This course focuses on biological and physical features of arctic ecosystems, their responses to climate change, and consequences of climate change for ecological processes. The foundation of the course is the discussion of current literature on arctic ecosystems. The course briefly reviews causes of climate change in the Arctic and focuses on biogeochemical cycles, biological communities, and the unique characteristics of organisms, as well as the impacts of climate change on human societies. Students attend lecture plus one three-hour laboratory per week. Prerequisites: Biology 150; and any level II biology or environmental studies natural science course.
Biology/Environmental Studies 350: Biogeochemistry: Theory and Application
The study of global change and human environmental impacts requires students to link concepts from biology, chemistry, and physics. Students investigate these links by exploring current theories in biogeochemistry, with an emphasis on understanding the feedback between physical and ecological processes and the coupling of multiple element cycles. Laboratory activities focus on a practical exploration of the methods biogeochemists use, including experience with a variety of instruments. Prerequiste: Any level II biology, chemistry, or physics course or permission of instructor.
Environmental Studies 381: Topics in Enviromental Studies
Students study topics related to the environment. Topics vary from year to year at the discretion of the instructor. Recent topics offered include Ecosystem Research, Landscape Art, Imaging Environmentalism, and Landscape and Regional Change in the Arctic.
This course provides a comprehensive research opportunity, including an introduction to relevant background material, technical instruction, identification of a meaningful project, and data collection. The topic is determined by the faculty member in charge of the course and may relate to his/her research interests. Prerequisite: determined by individual instructor. Offered based on department decision. May be offered as a 1.00 credit course or .50 credit course.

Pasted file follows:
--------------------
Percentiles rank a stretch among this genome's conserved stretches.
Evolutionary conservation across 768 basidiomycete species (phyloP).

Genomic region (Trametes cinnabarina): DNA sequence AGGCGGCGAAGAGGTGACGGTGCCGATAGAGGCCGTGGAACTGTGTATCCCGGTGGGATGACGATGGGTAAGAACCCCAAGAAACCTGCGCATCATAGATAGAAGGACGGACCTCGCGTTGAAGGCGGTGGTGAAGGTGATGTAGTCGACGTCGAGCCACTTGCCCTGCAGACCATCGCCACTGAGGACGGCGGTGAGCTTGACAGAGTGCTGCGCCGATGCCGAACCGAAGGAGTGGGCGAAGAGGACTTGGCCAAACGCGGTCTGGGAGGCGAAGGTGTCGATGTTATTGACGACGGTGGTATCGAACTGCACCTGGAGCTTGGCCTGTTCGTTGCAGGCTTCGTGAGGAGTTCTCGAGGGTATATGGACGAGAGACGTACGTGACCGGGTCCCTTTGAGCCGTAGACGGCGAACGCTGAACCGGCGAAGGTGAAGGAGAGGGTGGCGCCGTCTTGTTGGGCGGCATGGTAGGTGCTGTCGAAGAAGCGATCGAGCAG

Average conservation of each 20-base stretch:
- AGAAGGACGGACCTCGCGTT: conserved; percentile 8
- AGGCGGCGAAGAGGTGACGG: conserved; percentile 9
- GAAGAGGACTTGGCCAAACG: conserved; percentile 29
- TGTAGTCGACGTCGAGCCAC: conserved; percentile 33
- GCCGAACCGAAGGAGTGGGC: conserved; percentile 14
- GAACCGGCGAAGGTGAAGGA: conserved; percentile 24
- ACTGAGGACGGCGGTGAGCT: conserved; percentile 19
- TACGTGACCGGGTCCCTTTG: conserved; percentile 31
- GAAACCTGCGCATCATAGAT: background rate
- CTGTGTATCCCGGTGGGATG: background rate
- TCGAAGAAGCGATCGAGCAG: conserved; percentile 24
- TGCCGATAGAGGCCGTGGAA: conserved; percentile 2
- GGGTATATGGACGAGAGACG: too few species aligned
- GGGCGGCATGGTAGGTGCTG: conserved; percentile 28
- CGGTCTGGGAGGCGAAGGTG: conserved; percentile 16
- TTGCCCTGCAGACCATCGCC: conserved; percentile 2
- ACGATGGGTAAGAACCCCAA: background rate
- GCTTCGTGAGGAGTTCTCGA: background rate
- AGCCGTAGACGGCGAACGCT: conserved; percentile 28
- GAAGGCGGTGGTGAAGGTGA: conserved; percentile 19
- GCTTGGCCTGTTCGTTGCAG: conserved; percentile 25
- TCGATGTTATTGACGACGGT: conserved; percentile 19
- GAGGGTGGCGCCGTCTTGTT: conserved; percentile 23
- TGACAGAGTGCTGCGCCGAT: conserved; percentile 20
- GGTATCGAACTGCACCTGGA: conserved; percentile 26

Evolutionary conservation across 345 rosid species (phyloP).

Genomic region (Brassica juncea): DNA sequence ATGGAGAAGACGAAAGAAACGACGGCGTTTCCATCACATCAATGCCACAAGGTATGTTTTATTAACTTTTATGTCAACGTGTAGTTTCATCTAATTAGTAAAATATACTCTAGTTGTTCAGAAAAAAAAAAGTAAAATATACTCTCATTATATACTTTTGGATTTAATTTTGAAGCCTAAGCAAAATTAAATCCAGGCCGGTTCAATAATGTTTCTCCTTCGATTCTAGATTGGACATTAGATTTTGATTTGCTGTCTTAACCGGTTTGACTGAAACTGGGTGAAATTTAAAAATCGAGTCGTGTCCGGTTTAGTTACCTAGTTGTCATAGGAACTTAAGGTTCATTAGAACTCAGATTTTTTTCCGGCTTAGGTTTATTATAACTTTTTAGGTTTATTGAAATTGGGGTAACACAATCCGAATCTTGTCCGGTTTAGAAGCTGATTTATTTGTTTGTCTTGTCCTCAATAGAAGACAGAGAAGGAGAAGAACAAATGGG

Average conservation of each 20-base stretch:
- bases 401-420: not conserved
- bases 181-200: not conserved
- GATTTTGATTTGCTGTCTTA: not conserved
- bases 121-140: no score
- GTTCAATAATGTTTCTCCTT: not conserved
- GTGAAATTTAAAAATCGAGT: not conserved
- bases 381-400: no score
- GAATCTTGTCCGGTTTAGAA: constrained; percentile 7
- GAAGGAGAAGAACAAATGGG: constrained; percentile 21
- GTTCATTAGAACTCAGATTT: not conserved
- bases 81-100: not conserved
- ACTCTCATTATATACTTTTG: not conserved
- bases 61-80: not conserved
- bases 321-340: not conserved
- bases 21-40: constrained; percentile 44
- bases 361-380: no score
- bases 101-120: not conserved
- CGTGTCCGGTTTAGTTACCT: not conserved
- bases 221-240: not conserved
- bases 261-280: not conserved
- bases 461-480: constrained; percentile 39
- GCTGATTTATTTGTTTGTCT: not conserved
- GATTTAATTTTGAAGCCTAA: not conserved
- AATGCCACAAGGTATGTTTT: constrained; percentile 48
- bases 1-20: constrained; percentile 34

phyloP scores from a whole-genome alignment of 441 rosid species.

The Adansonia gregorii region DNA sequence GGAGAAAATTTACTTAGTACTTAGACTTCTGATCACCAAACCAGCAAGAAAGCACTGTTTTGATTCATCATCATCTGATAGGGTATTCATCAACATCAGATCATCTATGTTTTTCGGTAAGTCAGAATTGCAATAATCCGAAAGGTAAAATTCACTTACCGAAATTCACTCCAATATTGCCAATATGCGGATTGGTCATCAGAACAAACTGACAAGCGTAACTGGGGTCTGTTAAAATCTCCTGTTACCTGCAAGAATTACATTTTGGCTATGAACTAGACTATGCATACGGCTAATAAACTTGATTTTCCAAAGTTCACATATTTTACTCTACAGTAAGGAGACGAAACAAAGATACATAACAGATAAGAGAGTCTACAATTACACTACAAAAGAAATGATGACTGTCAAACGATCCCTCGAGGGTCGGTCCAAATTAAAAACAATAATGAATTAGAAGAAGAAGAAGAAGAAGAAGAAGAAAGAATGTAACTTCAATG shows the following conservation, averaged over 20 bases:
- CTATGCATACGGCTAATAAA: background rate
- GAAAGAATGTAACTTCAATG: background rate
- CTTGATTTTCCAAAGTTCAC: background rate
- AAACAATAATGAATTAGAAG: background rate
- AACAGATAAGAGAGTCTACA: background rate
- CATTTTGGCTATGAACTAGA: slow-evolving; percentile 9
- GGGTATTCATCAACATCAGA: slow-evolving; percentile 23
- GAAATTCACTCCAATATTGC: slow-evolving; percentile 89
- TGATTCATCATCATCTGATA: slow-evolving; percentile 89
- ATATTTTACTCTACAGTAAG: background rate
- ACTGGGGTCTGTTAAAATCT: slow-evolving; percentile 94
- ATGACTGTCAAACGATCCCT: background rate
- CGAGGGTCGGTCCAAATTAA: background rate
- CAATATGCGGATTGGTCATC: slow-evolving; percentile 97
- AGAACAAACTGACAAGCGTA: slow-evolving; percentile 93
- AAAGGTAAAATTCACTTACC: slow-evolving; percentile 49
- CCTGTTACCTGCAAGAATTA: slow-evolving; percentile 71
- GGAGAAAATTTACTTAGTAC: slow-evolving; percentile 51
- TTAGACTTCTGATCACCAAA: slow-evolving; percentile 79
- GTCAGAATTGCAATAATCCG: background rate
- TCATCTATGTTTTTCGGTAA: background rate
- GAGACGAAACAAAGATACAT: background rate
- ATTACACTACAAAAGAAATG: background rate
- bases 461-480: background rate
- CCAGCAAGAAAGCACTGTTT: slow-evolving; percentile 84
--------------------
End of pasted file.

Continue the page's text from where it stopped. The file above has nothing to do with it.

398 Independent Rsearch
A capstone seminar for seniors in the major and concentration, this course involves intensive study of special topics utilizing student research projects and presentations. An academic civic engagement project relies on the expertise gained from their environmental studies courses and work in other majors as applicable. Topics relate to a local or regional environmental issue, providing participants with opportunities to interact with government and regulatory agencies and community groups. Prerequisites: Environmental Studies 137, senior status, or permission of the environmental studies chair and instructor. Offered spring semester.
ENVIRONMENTAL STUDIES COURSES IN OTHER DEPARTMENTS
Biology 226: Terrestrial Ecology (Environmental Science in Australia)
Biology 261: Ecological Principles
Biology 371: Field Ecology
Chemistry 124: A Matter of the Environment with Laboratory
Chemistry 248/254: Organic Chemistry II
Chemistry 255/256: Analytical Chemistry
Environmental Studies 123: Geophysics: Perspectives on the Dynamic Earth
Statistics 110: Principles of Statistics
Statistics 212: Statistics for Scientists
Statistics 263: Statistics for Economics
Statistics 272: Statistical Modeling
Economics 121: Principles of Economics
Economics 242: Environmental Economics
Economics 243: Economic Development
Interdisciplinary Studies 234: Human Geography of the Middle East
Political Science 220: Analyzing Politics and Policies
Political Science 221: Environmental Policy (Environmental Science in Australia)
Psychology 227: Environmental Psychology at Rocky Mountain National Park
Psychology 230: Research Methods in Psychology
Sociology/Anthropology 222: Cultural Anthropology (Environmental Science in Australia)
Sociology/Anthropology 297: Environmental Anthropology
Sociology/Anthropology 371: Foundations of Social Science Research: Quantitative Methods
Arts and the Humanities
English 276: Literature and the Environment
History 245: Environmental History of Latin America
History 275: Environmental History
Philosophy 257: Environmental Ethics